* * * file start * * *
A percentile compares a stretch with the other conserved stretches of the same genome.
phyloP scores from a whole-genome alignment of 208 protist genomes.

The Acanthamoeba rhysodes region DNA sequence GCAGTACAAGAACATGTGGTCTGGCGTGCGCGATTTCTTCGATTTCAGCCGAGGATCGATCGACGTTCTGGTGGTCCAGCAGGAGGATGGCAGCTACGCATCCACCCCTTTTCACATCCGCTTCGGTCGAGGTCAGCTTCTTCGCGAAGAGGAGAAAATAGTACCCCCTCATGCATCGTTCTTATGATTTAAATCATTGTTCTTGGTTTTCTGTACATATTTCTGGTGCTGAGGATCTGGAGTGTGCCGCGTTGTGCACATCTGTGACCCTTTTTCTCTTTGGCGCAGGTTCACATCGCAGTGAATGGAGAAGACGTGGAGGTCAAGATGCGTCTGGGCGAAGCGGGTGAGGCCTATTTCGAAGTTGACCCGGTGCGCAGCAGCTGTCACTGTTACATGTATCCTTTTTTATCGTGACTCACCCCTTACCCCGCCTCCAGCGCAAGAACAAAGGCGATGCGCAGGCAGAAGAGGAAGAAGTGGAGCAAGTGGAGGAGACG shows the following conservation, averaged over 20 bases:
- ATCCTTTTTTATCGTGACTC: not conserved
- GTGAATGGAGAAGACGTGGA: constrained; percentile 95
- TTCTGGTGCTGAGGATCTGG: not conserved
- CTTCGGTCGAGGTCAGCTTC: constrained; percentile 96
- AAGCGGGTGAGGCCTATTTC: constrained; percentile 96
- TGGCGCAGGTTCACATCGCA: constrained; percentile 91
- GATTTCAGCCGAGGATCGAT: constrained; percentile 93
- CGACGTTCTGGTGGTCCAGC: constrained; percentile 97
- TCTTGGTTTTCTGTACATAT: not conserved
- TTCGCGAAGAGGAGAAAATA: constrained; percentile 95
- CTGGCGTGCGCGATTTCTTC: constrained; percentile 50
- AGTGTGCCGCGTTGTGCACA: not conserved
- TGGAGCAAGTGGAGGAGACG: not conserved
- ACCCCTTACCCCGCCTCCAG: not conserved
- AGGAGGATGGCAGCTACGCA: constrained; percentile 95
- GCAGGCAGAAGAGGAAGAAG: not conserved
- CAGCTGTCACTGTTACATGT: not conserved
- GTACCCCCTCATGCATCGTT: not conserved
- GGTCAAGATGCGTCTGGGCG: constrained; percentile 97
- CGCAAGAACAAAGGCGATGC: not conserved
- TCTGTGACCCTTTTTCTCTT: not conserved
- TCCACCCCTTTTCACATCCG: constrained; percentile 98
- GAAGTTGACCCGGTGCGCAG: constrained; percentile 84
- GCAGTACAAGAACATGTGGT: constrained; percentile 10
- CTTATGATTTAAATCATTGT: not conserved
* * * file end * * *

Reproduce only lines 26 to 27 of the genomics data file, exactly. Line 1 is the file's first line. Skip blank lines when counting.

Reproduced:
- GAAGTTGACCCGGTGCGCAG: constrained; percentile 84
- GCAGTACAAGAACATGTGGT: constrained; percentile 10